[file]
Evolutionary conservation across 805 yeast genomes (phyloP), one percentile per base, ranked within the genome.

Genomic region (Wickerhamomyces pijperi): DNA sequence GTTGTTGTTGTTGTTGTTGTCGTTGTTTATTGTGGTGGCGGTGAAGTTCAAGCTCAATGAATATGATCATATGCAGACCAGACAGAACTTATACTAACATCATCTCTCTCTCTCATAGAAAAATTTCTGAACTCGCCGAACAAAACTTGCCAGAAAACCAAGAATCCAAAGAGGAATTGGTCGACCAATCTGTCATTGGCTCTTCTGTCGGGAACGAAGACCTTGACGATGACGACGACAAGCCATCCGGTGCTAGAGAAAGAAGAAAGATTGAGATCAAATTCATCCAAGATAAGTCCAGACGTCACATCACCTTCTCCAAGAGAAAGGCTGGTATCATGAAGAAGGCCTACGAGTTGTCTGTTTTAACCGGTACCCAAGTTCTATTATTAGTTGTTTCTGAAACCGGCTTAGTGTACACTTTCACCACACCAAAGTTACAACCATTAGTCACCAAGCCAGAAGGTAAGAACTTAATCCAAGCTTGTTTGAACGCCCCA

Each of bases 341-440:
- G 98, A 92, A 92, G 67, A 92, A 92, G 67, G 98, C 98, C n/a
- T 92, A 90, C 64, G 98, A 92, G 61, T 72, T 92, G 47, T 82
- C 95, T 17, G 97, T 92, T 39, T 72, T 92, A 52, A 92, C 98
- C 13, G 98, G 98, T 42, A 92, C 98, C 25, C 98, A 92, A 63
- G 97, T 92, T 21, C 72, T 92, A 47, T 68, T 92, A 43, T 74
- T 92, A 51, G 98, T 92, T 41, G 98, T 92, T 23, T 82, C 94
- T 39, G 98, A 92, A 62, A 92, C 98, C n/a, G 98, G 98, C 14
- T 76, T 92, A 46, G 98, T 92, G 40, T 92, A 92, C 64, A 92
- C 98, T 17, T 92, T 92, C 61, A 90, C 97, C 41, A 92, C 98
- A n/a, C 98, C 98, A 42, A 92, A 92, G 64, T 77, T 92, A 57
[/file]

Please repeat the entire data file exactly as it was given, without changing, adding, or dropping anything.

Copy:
Evolutionary conservation across 805 yeast genomes (phyloP), one percentile per base, ranked within the genome.

Genomic region (Wickerhamomyces pijperi): DNA sequence GTTGTTGTTGTTGTTGTTGTCGTTGTTTATTGTGGTGGCGGTGAAGTTCAAGCTCAATGAATATGATCATATGCAGACCAGACAGAACTTATACTAACATCATCTCTCTCTCTCATAGAAAAATTTCTGAACTCGCCGAACAAAACTTGCCAGAAAACCAAGAATCCAAAGAGGAATTGGTCGACCAATCTGTCATTGGCTCTTCTGTCGGGAACGAAGACCTTGACGATGACGACGACAAGCCATCCGGTGCTAGAGAAAGAAGAAAGATTGAGATCAAATTCATCCAAGATAAGTCCAGACGTCACATCACCTTCTCCAAGAGAAAGGCTGGTATCATGAAGAAGGCCTACGAGTTGTCTGTTTTAACCGGTACCCAAGTTCTATTATTAGTTGTTTCTGAAACCGGCTTAGTGTACACTTTCACCACACCAAAGTTACAACCATTAGTCACCAAGCCAGAAGGTAAGAACTTAATCCAAGCTTGTTTGAACGCCCCA

Each of bases 341-440:
- G 98, A 92, A 92, G 67, A 92, A 92, G 67, G 98, C 98, C n/a
- T 92, A 90, C 64, G 98, A 92, G 61, T 72, T 92, G 47, T 82
- C 95, T 17, G 97, T 92, T 39, T 72, T 92, A 52, A 92, C 98
- C 13, G 98, G 98, T 42, A 92, C 98, C 25, C 98, A 92, A 63
- G 97, T 92, T 21, C 72, T 92, A 47, T 68, T 92, A 43, T 74
- T 92, A 51, G 98, T 92, T 41, G 98, T 92, T 23, T 82, C 94
- T 39, G 98, A 92, A 62, A 92, C 98, C n/a, G 98, G 98, C 14
- T 76, T 92, A 46, G 98, T 92, G 40, T 92, A 92, C 64, A 92
- C 98, T 17, T 92, T 92, C 61, A 90, C 97, C 41, A 92, C 98
- A n/a, C 98, C 98, A 42, A 92, A 92, G 64, T 77, T 92, A 57